Shelly Westerhausen of swears by action lists, making sure every moment of her prep time is well-spent. “I hosted a big grill-out the other weekend and had a list of action items split up,” Westerhausen says. She makes 'do on Friday night', 'do on Saturday morning,' and 'do right before the event' lists, including steps for recipes, setting up the backyard, and errands she needs to run. Westerhausen knows this extra planning step pays off in the long run: “[They] help me feel less stressed about what I still need to do and guarantee nothing is missed.” If three to-do lists is too much for you, just stick with one.
5. Go halfsies with your friends.
“Get the guests involved,” says Giselle Rochford of . “With all the food allergies, sensitivities, and restrictions today, [it’s] impossible to cater to the needs of all your guests without going all out.” Rochford suggests throwing a potluck-style party, in which every guest cooks one dish. “It gives the party a more relaxed and intimate vibe, which is something I love,” Rochford adds. “Plus the different dishes [are] great conversation starters if all the guests don't know one another.” You'll also have more time to focus on stocking the bar.
6. Most importantly, don’t worry.
Whether you're cooking or opening a container of premade hummus, "dinner parties are meant to be fun and social,” says Chungah Rhee of Damn Delicious. “Instead of trying to cook everything down to the last second, try make-ahead recipes; all you have to do is reheat.” Rhee also suggests using a slow cooker for "set-and-forget" meals that also keep food warm throughout the length of the party. Pulled pork sliders, anyone?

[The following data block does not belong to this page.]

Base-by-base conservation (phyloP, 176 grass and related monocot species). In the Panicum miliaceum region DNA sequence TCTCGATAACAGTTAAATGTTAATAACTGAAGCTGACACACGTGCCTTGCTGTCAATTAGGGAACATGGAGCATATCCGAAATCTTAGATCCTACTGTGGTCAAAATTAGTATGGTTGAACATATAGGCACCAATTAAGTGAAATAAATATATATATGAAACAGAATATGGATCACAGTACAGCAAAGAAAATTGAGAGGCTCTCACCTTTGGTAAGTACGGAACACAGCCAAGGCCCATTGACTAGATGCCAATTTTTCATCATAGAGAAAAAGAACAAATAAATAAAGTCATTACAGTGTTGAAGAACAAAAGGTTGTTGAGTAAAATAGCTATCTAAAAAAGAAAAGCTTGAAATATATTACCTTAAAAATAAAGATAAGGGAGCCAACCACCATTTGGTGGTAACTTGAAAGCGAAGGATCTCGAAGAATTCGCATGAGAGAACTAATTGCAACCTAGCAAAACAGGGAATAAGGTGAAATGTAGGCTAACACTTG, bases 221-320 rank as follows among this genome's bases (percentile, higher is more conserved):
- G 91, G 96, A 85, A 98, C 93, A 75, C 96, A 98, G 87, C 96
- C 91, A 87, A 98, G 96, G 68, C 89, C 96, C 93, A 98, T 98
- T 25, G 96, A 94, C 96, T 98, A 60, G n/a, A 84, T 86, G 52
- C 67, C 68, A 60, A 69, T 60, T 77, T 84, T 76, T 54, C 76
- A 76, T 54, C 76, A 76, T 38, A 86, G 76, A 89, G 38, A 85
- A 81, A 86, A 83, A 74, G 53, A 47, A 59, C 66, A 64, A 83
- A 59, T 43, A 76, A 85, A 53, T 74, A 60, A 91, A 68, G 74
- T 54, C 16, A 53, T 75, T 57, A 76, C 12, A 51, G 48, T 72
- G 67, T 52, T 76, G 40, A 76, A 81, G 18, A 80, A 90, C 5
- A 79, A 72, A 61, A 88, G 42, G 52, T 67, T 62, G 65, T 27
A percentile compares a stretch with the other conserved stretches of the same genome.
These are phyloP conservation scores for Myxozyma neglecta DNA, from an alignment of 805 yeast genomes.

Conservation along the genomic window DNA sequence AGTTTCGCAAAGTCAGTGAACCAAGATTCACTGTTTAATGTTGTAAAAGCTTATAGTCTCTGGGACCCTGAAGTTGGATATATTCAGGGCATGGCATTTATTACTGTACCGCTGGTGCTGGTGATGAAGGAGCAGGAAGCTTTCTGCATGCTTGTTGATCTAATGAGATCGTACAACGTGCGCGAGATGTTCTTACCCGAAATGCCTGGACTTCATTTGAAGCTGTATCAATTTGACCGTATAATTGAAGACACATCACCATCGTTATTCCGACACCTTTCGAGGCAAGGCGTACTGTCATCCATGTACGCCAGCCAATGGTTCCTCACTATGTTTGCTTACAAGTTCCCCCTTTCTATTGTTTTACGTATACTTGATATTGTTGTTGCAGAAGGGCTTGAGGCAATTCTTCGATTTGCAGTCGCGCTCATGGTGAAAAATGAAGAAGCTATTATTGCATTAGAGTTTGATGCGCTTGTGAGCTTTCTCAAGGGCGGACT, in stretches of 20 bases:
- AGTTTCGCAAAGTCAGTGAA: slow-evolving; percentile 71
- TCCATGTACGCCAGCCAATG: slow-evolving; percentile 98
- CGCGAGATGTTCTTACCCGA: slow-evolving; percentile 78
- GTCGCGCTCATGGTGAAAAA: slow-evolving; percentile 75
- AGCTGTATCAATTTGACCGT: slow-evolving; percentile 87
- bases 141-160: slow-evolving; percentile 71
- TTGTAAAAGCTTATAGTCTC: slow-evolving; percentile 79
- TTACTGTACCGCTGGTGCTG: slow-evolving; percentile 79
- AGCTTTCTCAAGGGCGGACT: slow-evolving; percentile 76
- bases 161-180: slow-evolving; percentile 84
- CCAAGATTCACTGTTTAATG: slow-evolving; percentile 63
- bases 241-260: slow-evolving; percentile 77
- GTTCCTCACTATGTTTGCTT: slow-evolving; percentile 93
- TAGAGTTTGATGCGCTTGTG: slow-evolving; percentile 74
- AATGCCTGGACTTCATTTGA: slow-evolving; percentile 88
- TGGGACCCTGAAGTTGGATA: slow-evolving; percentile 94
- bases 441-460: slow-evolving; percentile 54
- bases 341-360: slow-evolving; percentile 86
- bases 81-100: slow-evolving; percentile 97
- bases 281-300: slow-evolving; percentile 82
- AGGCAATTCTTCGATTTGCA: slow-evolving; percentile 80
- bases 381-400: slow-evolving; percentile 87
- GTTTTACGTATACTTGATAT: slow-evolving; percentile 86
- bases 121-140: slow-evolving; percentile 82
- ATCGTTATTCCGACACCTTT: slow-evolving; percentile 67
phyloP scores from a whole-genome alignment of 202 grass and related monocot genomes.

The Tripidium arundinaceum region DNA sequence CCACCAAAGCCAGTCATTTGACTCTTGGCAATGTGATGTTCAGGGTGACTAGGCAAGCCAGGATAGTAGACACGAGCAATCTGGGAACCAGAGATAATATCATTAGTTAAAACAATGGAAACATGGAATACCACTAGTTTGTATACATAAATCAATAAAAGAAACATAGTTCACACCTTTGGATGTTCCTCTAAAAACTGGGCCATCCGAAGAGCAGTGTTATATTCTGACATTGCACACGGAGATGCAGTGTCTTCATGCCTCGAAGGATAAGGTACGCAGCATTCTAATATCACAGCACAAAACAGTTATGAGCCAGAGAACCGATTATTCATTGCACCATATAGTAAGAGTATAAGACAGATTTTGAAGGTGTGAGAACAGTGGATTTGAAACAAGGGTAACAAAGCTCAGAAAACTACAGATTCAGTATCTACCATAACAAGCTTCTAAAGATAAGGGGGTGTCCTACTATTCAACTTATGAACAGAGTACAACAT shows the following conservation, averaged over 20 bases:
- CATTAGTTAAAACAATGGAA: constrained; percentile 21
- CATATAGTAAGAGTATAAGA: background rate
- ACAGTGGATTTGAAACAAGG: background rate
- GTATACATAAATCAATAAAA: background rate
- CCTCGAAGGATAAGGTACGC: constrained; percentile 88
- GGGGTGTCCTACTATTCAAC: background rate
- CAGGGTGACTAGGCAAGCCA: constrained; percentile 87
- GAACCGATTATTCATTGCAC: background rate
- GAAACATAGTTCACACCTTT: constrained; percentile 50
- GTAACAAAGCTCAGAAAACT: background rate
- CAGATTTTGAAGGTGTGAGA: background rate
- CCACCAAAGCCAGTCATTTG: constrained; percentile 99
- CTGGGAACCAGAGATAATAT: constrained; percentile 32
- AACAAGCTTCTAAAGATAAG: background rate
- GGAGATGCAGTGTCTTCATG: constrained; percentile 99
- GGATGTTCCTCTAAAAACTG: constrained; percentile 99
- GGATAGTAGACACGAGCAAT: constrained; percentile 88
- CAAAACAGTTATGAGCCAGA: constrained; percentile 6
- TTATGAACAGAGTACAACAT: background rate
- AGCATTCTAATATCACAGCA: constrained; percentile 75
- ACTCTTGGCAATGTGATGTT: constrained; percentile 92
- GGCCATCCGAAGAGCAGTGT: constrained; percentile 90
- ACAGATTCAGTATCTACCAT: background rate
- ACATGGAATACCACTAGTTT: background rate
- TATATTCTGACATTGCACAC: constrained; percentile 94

7. Don’t always host in your home.
Who says you have to set up your house for company because you want to host? For some, particularly those living in tiny apartments, even finding more than three chairs may prove difficult. There’s a solution here too: Host a picnic in a local park instead of in your home. Tell everyone to bring a drink or a side, make a few long sandwiches on baguettes, slice, and bring speakers (and if it’s not summer, a blanket or two.)
Even if the guacamole turns dirt-brown halfway through the night or someone drops a full beer, shattering glass all over your kitchen floor (not that I’m speaking from experience or anything… ), if you’re hanging with good friends, the evening will still be a success. Just maybe check that you have a frozen pizza in the freezer and a vacuum on hand for cleanup.